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From Daniel Wittenberg <>
Subject Re: errors after install
Date Thu, 01 Oct 2009 14:34:28 GMT
I know spacewalk doesn't have it's own tomcat, the install pulls  
everything it needs it, so I started with a base stripped down CentOS,  
followed their instructions and this is where I got from using the  
standard installer.  There is also a yum repo for the packages so it's  
at the latest version.  I'm thinking what might work best is just to  
wipe the VM with a fresh OS install and try the install again and see  
what happens.  I got no errors during the install, so it all appeared  
to be working until I went to login :)

I'll probably poke at this a little more, because despite the  
potentially broken/outdated package that won't change if I re-install,  
it seems like something might be missing from the config that if I  
could get that it'd be working.

RHN is the management console that on the commercial side Red Hat uses  
to manage the Red Hat Enterprise licenses and clients, this is just  
the opensource version of that.


On Oct 1, 2009, at 3:11 AM, André Warnier wrote:

> To agree and augment on everything Peter wrote, the whole thing  
> stinks of a very broken installation and configuration package, or  
> packages.
> Not for lack of desire to help, but I believe you should really go  
> back to the spacewalker (or CentOS) help forum, and enquire there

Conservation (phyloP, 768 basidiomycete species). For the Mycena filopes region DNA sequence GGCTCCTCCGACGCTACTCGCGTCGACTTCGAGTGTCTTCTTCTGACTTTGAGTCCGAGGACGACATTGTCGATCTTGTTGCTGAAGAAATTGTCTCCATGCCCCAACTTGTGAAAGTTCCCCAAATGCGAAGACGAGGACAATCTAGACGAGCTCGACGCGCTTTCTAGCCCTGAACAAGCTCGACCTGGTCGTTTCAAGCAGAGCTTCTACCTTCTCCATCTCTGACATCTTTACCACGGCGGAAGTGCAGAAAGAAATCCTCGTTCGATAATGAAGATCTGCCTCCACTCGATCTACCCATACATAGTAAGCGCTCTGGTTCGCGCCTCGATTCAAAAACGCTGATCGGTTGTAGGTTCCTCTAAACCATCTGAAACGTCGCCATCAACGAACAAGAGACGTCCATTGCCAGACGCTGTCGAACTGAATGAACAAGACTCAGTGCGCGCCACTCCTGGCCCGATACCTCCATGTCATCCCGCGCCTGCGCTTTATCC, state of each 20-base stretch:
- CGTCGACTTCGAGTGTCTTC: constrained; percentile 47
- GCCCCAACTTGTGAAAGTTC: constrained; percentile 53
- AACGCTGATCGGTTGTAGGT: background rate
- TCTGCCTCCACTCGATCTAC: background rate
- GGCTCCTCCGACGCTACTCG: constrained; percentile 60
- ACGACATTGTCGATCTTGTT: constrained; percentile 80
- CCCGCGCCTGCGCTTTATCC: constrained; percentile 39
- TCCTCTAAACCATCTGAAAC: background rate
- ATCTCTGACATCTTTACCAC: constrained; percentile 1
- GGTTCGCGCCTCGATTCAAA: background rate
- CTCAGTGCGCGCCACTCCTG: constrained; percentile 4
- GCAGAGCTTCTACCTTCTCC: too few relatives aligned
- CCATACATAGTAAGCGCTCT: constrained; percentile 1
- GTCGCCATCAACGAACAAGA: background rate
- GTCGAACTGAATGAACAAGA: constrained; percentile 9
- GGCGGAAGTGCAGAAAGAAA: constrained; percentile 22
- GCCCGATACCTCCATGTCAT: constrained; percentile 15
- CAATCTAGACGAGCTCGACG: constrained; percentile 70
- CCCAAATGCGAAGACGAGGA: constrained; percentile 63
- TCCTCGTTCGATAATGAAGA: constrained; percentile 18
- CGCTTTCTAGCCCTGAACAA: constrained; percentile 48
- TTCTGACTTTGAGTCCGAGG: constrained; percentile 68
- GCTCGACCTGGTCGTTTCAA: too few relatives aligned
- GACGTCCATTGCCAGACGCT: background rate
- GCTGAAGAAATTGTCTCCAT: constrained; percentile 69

> about working packages for your specific platform.
> We have no idea what is needed by this application. It seems that  
> you have indeed some kind of Tomcat installed now, with some /rhn  
> webapp half-installed in it.  On the other hand, some other bits and  
> pieces needed by that /rhn webapp appear to be missing, and some  
> standard parts of Tomcat also (like the script).
> Even the standard Tomcat 8005 shutdown port doesn't seem to be  
> there, which as Peter wrote is very strange.
> I am starting to wonder if this CentOS spacewalker package is not  
> installing its own embedded Tomcat, which conflicts with another one  
> already installed.
> Alternatively, you could try to de-install what you have installed  
> so far, then install *only* the latest CentOS pure-Tomcat package  
> you can find, and test if that one, on its own, works.
> Test it by simply calling the URL http://your-hostname:8080 in your  
> browser. You should then get some Tomcat page, with an easily  
> recognisable cat on it.
> Most standard Tomcat packages I have seen so far, have Tomcat  
> configured so that it will, by default, listen on 3 ports :
> - port 8005 : that's Tomcat's "shutdown port"; you see it in the  
> server.xml file as an attribute to the <Server> tag.
> - port 8080 : that's Tomcat's standard HTTP connector, which allows  
> you to use it as a standard webserver (that one, you will find in a  
> <Connector ... protocol="HTTP"> tag in server.xml
> - port 8009 : that is Tomcat's standard listening port for the AJP  
> connector, another <Connector> tag in server.xml.  This one may or  
> may not be activated, depending on how the CentOS packagers  
> structured their stuff.  It may only get installed/activated if you  
> install another complementary package containing mod_jk or  
> mod_proxy_ajp, and this complementary package may in turn depend on  
> the Apache httpd package being installed.
> And so on...
> Variations are endless, and depend on the whims and competence of  
> whoever creates these packages for each platform.
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